The funds have built up, but that doesn’t mean the knowledge has built up yet.” Entering joint ventures can be risky exercises. “You own 49 per cent of the business and exercise 1 per cent of control,” says Mann. But perhaps they can be justified in a market with as much potential as China: “It’s their country,” Fasso reasons. “Put the JV agreement in the bottom drawer and focus on moving the business forward.” Managers in Asia say a physical presence is needed to succeed in the region’s most attractive markets. It empowers business development and client service efforts. And it’s crucial that these capabilities are optimised because the competition from other managers on the ground is so tough.
First stamps There are 5,311 UCITS funds currently on sale in Asia-Pacific markets. In Singapore, investors can choose among 2,300 funds; in Hong Kong, they are offered 1,209 funds; in Macau, the number is 579; and in Korea, 250 funds are on the shelf, according to PwC’s Global Fund Distribution 2010 report. Global names such as Fidelity, Franklin Templeton and the asset management arms of HSBC and Citi have been in the region for about two decades. They are attuned with the investment tastes within Asian markets and have established strong brands. “You wouldn’t go offshore and be cocky,” Fasso says frankly. “You’re dealing with a much more competitive market than in Australia.” Asian retail investors can be more fickle, too. The holding periods for funds are often much shorter than what Australian managers would be accustomed to. “Funds are often sold into the market like an IPO [initial public offering], with investors trying to get in below the net asset valuation,” Fasso says. “Mutual funds managers are constantly having to reinvent funds to keep inflows coming.”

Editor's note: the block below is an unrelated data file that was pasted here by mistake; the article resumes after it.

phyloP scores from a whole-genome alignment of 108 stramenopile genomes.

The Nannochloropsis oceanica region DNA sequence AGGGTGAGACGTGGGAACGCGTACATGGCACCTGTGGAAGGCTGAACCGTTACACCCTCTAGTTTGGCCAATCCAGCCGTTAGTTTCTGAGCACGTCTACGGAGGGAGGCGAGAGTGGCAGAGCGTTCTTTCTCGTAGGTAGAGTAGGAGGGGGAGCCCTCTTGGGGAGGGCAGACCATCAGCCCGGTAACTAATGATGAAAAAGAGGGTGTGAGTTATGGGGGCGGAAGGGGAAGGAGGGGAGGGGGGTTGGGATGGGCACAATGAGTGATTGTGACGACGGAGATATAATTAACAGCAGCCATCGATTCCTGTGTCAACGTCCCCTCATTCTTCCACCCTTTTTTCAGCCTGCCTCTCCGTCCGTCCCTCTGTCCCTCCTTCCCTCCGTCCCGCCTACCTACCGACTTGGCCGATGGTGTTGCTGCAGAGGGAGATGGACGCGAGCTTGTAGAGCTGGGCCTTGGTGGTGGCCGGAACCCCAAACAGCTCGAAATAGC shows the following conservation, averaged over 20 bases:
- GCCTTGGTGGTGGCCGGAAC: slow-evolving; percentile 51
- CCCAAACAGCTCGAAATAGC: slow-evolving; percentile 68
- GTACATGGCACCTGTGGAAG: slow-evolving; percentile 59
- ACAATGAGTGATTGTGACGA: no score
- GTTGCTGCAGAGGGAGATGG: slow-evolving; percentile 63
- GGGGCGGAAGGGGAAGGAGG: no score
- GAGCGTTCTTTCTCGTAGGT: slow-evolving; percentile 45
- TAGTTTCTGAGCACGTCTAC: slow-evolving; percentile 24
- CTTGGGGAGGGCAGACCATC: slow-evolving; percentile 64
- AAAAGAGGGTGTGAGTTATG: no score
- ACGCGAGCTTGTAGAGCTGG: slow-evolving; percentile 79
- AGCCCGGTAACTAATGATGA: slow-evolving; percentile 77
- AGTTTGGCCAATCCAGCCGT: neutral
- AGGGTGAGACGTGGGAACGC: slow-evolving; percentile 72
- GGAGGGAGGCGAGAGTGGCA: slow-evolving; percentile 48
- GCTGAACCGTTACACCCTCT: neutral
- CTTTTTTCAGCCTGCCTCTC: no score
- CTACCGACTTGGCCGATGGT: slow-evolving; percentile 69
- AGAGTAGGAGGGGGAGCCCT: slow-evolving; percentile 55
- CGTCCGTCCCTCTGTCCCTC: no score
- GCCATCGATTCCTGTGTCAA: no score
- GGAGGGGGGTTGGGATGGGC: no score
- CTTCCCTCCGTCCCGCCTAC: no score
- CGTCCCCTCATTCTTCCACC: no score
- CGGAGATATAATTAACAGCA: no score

An opening for Australian managers is infrastructure, he says, given the strong domestic tradition in managing these assets and the fierce contests among long-only equities and fixed income managers. This activity makes Australia’s aim of introducing the funds passport no mean feat. But Weir will leverage the inherent selfinterest in each market to argue the task force’s point, which will tell governments the UCITS footprint across Asia is essentially an extension of European Union funds management regulation and is shaping the regulatory frameworks of Asian countries that have adopted them. While this has not been a detrimental influence to date, it might bring unwanted changes in the future. “What regulators in parts of Asia are finding is that their funds management regulatory structure is being incresingly determined in Europe,” Weir says. A regional passport can change this momentum.